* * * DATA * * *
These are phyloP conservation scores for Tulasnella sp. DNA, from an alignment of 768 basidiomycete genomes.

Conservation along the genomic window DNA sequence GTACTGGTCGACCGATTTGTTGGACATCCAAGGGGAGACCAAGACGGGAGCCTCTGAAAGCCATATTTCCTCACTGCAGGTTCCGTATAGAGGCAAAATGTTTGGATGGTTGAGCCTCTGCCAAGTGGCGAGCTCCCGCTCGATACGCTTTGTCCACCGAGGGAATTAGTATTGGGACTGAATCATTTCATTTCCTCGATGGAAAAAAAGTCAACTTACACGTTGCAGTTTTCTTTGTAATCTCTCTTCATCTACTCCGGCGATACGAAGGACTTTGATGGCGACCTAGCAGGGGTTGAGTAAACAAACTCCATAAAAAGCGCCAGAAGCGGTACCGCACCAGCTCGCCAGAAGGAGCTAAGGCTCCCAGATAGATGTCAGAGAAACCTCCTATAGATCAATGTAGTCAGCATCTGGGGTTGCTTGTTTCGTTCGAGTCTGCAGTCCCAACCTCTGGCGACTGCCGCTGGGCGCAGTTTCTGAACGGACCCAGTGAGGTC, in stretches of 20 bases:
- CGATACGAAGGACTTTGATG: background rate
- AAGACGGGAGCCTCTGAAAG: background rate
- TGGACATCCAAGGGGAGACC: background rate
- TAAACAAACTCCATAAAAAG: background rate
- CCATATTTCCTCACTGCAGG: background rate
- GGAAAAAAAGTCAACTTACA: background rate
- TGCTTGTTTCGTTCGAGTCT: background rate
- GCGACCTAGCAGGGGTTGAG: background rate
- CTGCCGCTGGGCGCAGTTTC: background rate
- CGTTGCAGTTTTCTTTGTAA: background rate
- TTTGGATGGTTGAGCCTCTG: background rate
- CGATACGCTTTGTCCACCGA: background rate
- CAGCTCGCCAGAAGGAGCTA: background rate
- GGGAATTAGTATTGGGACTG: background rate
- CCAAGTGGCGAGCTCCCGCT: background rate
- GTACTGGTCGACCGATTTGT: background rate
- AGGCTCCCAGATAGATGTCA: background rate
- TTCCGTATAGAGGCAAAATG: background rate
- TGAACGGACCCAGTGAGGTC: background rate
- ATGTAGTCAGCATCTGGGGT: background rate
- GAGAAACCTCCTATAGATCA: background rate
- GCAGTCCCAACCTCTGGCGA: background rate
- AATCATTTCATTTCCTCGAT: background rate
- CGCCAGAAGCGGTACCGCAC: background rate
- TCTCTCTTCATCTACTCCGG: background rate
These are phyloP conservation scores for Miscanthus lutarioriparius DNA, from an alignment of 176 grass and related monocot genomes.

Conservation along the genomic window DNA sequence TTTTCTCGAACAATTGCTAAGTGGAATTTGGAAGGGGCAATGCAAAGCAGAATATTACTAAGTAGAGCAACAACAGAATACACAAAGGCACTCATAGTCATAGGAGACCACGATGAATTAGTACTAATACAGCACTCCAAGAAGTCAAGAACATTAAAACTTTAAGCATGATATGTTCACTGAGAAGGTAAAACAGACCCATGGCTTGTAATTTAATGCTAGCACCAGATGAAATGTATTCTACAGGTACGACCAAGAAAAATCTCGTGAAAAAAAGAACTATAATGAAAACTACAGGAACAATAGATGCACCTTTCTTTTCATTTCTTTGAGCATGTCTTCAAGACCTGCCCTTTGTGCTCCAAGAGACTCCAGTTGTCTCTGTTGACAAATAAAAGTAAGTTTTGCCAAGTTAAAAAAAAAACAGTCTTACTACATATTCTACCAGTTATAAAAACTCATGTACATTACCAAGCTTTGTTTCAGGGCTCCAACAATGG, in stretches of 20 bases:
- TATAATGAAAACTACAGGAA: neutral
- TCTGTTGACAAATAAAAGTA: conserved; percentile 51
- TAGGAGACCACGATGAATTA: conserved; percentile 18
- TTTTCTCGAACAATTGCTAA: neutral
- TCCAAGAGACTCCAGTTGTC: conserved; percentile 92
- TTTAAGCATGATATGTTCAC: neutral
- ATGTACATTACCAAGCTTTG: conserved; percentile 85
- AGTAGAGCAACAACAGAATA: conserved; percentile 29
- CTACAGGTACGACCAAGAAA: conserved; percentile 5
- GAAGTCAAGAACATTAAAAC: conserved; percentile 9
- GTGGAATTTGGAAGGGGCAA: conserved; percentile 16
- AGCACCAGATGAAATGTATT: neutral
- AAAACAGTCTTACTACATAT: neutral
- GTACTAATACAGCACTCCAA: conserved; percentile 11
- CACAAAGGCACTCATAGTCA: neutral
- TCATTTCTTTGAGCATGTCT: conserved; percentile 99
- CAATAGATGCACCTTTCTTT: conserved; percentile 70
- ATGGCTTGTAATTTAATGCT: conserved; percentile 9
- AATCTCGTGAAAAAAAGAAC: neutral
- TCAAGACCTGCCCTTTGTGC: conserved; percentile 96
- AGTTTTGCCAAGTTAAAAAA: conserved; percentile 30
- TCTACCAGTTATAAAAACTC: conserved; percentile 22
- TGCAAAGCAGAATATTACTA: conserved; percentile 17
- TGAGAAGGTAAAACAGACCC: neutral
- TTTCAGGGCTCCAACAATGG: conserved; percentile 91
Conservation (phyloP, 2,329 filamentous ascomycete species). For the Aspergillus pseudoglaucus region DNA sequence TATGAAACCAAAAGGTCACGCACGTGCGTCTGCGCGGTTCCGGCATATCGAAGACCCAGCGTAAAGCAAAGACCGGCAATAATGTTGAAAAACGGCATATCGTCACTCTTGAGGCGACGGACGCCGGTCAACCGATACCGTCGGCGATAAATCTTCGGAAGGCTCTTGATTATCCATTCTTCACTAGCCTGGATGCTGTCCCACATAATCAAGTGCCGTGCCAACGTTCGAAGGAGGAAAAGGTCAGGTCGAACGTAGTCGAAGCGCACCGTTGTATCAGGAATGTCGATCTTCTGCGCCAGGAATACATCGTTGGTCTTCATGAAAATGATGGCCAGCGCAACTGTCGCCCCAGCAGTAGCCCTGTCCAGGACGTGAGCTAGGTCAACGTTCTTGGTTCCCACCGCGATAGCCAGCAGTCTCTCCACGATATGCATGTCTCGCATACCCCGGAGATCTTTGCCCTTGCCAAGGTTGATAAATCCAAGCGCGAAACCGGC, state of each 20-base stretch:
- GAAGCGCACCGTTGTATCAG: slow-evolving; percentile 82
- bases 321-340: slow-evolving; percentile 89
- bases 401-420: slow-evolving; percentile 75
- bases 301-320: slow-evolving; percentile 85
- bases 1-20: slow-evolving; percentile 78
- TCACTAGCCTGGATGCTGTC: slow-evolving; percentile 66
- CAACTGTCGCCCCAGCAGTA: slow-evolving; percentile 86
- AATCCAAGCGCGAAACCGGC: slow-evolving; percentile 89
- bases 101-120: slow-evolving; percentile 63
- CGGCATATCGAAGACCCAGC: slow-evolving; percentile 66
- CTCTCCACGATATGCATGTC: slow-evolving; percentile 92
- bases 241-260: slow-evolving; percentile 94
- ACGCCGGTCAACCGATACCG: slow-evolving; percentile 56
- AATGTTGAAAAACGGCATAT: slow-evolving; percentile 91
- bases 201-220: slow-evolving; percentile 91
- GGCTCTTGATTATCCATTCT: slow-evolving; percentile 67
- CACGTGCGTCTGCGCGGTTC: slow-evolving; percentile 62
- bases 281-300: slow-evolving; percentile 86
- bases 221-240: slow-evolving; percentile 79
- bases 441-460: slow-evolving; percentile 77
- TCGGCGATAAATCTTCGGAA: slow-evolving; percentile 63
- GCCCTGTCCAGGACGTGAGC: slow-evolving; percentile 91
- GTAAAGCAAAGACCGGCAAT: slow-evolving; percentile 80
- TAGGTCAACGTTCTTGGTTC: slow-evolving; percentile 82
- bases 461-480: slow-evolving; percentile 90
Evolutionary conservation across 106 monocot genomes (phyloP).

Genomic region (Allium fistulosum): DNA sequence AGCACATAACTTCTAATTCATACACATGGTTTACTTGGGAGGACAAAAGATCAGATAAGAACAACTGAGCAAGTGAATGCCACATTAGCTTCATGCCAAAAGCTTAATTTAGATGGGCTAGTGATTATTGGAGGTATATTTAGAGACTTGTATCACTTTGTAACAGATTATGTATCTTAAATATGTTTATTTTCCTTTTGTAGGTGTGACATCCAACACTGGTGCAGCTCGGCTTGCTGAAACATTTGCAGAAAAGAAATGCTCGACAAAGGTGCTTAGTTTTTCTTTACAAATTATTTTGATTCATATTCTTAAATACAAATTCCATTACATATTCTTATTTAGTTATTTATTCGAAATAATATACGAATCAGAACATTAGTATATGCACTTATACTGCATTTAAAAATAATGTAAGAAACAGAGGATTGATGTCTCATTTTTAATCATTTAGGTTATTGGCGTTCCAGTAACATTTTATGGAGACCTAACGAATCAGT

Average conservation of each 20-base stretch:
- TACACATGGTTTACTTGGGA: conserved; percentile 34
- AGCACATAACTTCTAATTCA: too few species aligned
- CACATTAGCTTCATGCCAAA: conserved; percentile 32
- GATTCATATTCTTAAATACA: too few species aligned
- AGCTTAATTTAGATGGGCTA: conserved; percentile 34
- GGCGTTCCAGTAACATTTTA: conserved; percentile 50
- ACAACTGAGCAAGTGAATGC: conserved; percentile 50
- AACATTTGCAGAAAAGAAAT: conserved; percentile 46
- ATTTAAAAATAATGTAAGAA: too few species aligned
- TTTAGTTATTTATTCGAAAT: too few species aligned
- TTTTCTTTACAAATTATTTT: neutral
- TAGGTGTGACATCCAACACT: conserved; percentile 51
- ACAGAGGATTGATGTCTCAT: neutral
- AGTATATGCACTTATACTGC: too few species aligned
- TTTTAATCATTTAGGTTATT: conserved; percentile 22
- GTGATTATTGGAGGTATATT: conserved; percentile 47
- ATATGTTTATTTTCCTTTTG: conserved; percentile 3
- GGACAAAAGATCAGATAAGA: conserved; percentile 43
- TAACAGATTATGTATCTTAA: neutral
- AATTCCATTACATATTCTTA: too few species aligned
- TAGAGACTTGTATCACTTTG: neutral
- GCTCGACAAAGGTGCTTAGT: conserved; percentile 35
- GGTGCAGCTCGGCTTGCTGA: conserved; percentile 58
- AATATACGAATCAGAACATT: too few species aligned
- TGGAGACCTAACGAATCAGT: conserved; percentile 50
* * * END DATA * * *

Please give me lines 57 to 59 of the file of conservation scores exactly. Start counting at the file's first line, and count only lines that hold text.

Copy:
- bases 321-340: slow-evolving; percentile 89
- bases 401-420: slow-evolving; percentile 75
- bases 301-320: slow-evolving; percentile 85